By Brendan Rees
For Amelia Tauoqooqo, a Cohealth nurse on the COVID-19 frontline in Melbourne’s CBD, the call to assist Afghan refugees has been heartbreaking but concedes “you’ll never find a more pragmatic, resilient group of people”.
“I’ve been working in the migration health space for 10 years and I definitely think this is probably the worst I’ve seen in terms of immediate separation of immediate family members,” she said of the hundreds of Afghans who recently arrived in Melbourne after enduring a traumatic evacuation from their home country in the chaotic days after the Taliban stormed the capital Kabul in August.
“All the scenes you saw on the news four or five weeks ago were a fairly accurate depiction of what we’re hearing firsthand.”
Ms Tauoqooqo, who is part Cohealth’s refugee and asylum seeker health team, which has been working in partnership with other agencies, said it had been “all hands of deck” in supporting 700 Afghan refugees who arrived last month in Melbourne and were currently staying at hotels in the CBD.
“Everything has been really difficult the last couple of weeks, getting their immediate needs met because the services were quite overwhelmed,” she said.
“We’re hearing lots of stories … they are mums you have been separated from young dependent children and husbands and wives that have been separated.”
While interview requests with Afghan refugees were declined due to security reasons, Ms Tauoqooqo said some of the Afghans had arrived with just the “clothes on their backs” as well as a backpack with few items such as their mobile phones and birth certificates.
“People are arriving really cold … they weren’t prepared for Melbourne weather,” she said.
“It’s obviously devastating but you’ll never find a more pragmatic, resilient group of people who are seeking asylum,” she said, adding “they’re excited to get on with it and get jobs and start their lives”.
In addition to vaccinations at pop up clinics at the Melbourne Multicultural Hub and in West Melbourne, Ms Tauoqooqo and her team have been providing telehealth consultations and creating individualised health plans and working with case managers to get the Afghan refugees the care they need.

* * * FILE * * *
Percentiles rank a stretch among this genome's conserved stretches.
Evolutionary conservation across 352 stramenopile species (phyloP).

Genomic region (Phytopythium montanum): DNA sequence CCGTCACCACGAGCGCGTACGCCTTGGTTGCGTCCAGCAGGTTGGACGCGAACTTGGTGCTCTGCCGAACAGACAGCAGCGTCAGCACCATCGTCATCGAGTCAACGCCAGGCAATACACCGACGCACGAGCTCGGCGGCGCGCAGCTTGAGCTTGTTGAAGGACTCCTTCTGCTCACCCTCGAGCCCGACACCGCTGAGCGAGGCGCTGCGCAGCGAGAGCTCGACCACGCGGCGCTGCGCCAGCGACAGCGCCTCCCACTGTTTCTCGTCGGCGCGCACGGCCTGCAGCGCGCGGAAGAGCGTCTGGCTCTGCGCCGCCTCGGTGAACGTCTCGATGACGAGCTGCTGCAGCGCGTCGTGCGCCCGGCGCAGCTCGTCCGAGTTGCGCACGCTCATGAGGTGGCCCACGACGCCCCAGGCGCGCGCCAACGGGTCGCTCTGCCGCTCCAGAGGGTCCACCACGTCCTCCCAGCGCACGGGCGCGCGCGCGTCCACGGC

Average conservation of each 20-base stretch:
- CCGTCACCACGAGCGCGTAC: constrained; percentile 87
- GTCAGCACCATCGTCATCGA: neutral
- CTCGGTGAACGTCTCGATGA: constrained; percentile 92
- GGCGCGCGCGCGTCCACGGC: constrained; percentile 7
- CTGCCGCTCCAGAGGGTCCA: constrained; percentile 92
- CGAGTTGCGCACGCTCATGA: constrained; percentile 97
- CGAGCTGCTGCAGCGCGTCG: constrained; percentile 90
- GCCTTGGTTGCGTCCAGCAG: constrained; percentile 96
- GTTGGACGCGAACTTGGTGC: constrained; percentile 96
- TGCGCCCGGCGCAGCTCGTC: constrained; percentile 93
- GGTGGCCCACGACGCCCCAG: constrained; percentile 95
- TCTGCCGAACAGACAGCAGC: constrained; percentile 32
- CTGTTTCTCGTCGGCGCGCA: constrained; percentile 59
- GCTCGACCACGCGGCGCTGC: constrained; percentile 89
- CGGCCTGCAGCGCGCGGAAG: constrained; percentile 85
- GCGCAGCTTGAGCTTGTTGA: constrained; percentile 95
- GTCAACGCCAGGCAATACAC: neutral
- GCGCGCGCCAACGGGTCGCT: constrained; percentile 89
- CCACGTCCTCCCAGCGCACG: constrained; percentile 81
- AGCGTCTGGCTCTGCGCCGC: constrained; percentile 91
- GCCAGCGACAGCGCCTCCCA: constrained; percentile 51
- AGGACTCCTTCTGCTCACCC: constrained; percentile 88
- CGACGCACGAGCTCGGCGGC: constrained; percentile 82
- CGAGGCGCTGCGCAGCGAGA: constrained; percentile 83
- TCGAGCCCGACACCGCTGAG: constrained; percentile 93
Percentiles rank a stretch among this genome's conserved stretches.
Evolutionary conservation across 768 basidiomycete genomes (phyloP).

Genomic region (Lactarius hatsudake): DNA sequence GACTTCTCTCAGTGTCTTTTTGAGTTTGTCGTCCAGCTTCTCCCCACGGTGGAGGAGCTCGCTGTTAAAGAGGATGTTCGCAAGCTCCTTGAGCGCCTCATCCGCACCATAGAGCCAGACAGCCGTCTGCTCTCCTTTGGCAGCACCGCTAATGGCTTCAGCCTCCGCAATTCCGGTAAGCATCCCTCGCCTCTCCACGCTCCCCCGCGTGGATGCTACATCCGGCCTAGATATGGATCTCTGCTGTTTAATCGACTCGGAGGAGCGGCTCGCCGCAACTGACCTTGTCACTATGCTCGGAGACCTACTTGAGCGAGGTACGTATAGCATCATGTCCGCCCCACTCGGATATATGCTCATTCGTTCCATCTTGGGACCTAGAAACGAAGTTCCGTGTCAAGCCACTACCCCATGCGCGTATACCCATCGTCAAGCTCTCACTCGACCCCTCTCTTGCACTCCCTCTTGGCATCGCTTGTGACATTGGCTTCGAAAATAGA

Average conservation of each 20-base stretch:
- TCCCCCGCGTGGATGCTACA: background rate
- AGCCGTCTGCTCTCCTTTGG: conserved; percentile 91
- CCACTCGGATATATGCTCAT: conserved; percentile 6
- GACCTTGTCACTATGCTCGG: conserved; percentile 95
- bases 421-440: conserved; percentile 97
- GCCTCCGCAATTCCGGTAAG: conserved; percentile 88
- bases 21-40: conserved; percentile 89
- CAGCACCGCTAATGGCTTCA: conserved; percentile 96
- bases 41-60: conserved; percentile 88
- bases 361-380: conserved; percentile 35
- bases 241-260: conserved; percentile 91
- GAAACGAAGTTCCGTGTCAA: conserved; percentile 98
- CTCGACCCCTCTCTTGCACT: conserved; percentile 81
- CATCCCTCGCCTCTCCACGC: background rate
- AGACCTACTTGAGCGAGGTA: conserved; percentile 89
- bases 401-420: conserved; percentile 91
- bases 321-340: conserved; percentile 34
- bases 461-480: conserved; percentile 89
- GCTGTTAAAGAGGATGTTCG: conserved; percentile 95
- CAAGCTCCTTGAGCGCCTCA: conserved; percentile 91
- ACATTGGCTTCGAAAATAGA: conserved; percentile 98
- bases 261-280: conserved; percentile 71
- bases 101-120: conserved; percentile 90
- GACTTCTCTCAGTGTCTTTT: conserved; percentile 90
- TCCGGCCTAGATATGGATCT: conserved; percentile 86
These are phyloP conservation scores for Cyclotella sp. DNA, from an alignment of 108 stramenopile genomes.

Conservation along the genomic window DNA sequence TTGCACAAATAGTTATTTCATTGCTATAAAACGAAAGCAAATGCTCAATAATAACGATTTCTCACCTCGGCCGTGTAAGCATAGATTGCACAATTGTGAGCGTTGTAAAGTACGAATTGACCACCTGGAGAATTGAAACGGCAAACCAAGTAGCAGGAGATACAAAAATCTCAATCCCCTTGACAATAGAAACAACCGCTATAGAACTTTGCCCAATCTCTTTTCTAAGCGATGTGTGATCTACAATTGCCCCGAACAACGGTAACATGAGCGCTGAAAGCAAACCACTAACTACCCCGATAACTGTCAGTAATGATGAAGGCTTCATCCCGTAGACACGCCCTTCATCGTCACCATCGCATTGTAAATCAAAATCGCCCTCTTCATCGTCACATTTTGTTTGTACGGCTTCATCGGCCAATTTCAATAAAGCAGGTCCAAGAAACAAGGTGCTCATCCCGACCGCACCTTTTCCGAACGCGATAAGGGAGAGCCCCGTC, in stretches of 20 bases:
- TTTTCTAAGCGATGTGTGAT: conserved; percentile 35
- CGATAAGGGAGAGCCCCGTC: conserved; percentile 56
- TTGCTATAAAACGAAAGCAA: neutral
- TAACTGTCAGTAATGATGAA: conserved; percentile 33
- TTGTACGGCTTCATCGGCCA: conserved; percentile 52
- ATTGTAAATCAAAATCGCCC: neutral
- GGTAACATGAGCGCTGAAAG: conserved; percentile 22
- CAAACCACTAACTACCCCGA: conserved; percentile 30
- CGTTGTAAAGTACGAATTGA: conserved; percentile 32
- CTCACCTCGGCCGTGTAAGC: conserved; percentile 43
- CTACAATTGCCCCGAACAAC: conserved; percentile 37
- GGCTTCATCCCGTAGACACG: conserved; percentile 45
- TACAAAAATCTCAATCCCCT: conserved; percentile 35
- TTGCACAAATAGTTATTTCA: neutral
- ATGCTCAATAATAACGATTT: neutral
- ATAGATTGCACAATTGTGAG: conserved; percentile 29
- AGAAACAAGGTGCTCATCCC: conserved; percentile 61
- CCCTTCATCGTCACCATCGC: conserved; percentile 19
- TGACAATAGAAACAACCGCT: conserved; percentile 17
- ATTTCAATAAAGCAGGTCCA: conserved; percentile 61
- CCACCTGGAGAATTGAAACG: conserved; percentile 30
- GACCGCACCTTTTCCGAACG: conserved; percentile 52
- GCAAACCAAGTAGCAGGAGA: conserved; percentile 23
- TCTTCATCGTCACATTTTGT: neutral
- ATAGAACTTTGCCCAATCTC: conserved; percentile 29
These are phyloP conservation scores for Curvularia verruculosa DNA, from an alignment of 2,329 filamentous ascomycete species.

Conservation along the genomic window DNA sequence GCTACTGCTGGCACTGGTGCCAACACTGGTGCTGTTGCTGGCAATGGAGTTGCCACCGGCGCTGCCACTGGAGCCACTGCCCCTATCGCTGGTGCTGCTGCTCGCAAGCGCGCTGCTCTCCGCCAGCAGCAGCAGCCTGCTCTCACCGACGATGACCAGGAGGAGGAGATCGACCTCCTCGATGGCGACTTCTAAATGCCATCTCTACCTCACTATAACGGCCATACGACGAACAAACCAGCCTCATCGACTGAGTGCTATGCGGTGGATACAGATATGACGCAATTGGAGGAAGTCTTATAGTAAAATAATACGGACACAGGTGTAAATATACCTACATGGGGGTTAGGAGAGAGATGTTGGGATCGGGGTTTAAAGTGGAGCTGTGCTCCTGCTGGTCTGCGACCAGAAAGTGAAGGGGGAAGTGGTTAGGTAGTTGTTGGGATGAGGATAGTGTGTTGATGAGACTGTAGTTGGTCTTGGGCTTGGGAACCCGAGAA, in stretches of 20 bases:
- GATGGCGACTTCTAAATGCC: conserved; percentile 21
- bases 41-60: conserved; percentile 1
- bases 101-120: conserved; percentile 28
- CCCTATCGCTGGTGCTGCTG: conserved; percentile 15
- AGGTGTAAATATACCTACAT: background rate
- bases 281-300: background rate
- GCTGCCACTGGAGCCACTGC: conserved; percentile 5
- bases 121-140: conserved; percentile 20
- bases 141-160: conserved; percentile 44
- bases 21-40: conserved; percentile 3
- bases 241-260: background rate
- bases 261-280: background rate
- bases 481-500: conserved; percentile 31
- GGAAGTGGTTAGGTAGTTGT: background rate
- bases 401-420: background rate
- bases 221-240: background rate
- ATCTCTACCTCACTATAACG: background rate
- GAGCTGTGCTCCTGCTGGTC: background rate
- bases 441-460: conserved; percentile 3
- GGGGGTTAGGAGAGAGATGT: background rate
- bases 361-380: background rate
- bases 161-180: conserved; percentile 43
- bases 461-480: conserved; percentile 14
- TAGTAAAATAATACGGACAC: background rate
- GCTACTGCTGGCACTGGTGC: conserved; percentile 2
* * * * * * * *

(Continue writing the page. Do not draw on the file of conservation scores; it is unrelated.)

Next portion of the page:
“A lot of the work has been around trying to coordinate build relationships with local providers who are happy to see this group without Medicare,” she said.
As the needs of the Afghanistan refugees become more apparent, Cohealth chief executive of Nicole Bartholomeusz said it was vital that the wider community was able to “extend its support, understanding and assistance to the Afghan community”.
Among those stepping up to help has been Wyndham Rotary Club which teamed up with community organisations to distribute meals, toys, clothing, and other essentials for the Afghan refugees.
“We provided to Wyndham Park Community about 180 packs of Indian style food which was five kilos of rice, one kilo of lentils and another kilo of broad beans and dried peas plus a few packets of biscuits, and jar of Indian pickles,” Phil Harcher, community director of Wyndham Rotary Club, said.
A further 150 family size toiletry packs and a hundred individual toiletry packs donated by Pinchapoo were also handed out.
“We just do it because we know we can make a difference,” Mr Harcher said.
“We don’t need accolades, the accolades we get are by knowing we’ve done a good job.”
A spokesperson for the Department of Home Affairs said the initial intake of 3000 Afghan citizens would be drawn from this year’s humanitarian program, which is set at 13,750 places.
“The government anticipates this initial allocation will increase further over the course of 2021-22,” the spokesperson said.
“While the arrivals and settlement of the emergency evacuation in Afghanistan is progressing, the welfare, privacy, safety and security of this cohort is our priority.” •